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EU EV market central to future automotive steel demand

The long-term prospects for steel demand from Europe’s automotive manufacturing sector are becoming a growing focus for MEPS research partners.

Some respondents to research for the May edition of MEPS International’s European Steel Review reported that steel orders from the automotive sector were down by between 10% and 20% year-on-year. Despite reports that the ban on the trade of Russian metals on the LME and CME (including zinc) could apply upwards price pressure to the galvanised steel used by many OEMs, automotive steel buyers’ contract negotiations are protracted. They are targeting price reductions as the recent downward trend in steel prices has widened the gap between the spot market and their contract prices. 

Softening EV demand 

With the construction sector likely to remain subdued until the implementation of interest rate cuts, any slowdown in automotive will have a marked influence on European steelmakers and service centres. 

The elevated cost of borrowing has contributed to the softening of demand for electric vehicles (EV) which underpins MEPS respondents’ concerns about the automotive sector’s demand for steel. Across Europe, EV registrations declined by 11.3% year-on-year, to 134,397 units, in March. 

As the European Commission continues to target a 2035 ban on the sale of new petrol and diesel cars, the importance of EV sales is growing. Imported vehicles from China are seen as a growing threat to the productivity of the European automotive sector.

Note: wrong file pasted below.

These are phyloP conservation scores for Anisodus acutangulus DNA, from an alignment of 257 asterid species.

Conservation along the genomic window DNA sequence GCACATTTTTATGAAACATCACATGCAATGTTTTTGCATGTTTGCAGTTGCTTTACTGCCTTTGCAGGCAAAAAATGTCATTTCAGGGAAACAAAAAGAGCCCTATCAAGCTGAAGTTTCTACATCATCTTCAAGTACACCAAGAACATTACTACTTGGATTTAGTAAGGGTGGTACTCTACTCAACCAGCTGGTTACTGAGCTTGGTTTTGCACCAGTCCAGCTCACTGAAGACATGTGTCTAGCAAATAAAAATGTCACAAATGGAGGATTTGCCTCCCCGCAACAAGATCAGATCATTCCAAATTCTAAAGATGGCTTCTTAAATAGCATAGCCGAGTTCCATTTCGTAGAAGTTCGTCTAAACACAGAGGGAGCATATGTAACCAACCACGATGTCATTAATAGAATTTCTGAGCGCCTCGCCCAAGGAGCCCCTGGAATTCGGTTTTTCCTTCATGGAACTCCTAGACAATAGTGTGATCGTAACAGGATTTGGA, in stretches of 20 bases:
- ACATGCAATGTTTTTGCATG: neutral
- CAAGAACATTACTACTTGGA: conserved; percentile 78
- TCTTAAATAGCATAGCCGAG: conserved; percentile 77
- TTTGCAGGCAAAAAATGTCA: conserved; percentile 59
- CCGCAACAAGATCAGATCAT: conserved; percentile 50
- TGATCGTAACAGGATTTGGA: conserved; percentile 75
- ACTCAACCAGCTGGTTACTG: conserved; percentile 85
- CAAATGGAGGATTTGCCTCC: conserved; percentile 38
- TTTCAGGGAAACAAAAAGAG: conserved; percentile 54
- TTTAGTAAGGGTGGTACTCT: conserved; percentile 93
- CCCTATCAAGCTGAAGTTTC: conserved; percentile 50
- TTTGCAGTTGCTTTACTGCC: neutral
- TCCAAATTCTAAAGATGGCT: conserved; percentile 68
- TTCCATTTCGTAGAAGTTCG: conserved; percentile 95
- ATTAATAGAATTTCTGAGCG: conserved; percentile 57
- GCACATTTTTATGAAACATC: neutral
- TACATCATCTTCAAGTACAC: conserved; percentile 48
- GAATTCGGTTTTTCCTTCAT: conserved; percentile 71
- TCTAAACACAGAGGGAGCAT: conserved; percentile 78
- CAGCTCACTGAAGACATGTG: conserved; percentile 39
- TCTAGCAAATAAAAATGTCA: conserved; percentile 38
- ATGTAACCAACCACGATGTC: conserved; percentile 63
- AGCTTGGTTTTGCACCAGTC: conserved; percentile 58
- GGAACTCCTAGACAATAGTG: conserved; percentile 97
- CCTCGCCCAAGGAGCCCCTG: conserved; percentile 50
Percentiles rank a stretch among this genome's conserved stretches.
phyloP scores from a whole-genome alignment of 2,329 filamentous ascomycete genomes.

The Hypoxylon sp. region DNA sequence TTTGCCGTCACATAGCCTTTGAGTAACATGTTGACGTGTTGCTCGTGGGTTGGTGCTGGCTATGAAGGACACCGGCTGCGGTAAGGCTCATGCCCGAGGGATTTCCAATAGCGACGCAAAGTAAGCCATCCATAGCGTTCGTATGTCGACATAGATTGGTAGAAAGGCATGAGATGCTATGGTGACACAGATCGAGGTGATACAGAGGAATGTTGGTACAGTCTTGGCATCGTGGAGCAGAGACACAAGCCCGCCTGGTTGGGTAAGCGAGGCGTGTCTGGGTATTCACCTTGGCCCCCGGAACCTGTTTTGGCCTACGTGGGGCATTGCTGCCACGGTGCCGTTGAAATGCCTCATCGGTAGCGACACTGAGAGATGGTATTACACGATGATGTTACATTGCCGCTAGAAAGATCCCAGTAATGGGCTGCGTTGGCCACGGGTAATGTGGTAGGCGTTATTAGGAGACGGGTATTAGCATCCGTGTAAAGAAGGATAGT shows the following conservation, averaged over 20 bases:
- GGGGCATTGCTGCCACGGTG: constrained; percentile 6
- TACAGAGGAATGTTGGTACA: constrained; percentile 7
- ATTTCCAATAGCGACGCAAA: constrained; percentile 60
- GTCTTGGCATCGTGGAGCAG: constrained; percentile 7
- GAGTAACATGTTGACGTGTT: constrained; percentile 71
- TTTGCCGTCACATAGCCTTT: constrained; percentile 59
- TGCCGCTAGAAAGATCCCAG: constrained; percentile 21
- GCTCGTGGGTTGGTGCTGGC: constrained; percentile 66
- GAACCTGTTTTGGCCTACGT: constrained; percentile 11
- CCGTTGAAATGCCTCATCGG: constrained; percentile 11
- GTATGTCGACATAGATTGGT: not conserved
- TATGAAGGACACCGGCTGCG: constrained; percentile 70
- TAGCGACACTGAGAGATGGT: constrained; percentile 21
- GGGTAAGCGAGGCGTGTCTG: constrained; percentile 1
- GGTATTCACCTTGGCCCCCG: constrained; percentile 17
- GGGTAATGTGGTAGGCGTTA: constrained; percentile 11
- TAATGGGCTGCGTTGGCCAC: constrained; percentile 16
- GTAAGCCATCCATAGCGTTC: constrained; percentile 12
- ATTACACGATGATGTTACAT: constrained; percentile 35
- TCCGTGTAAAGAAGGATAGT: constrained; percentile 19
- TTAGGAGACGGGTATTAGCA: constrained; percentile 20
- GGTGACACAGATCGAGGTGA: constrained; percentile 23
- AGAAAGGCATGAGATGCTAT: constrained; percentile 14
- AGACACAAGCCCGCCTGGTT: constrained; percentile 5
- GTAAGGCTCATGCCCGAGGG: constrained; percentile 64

European sales of Chinese-built cars rose by 45% in 2023, accounting for 4% of the market. The European Commission believes Chinese vehicles’ market share could grow to 15% by 2025. In 2020 China exported around one million cars. This year, it is expected to export around six million vehicles to more than 140 countries worldwide, surpassing the volume of the current global leader, Japan. 

Chinese imports investigation 

In October last year, the European Commission launched an investigation into the effect of growing EV imports from China. The Commission is expected to announce provisional measures, such as tariffs or quotas, by July 4. However, many European carmakers are nervous about their introduction. Around 44% of all the volumes of the Chinese-built cars exported into Europe during 2023 were registered by Western brands including Tesla, Volvo, and Dacia, with 40% from Chinese-owned MG. 

The automotive sector accounts for around 17% of European steel consumption, according to Eurofer data. Europe’s carmakers are a crucial market for steelmakers’ green steel products. Demand from the sector will help to underpin major producers’ margins as they invest heavily in making the transition to net zero by 2050. 

The EU’s Carbon Border Adjustment Mechanism (CBAM) does not protect against finished products such as cars. Consequently, the use of more cheaply produced steel may continue to provide Chinese imports with a price advantage. New duties, designed to level the playing field, could be key to the long-term strength of steel demand from Europe’s carmakers.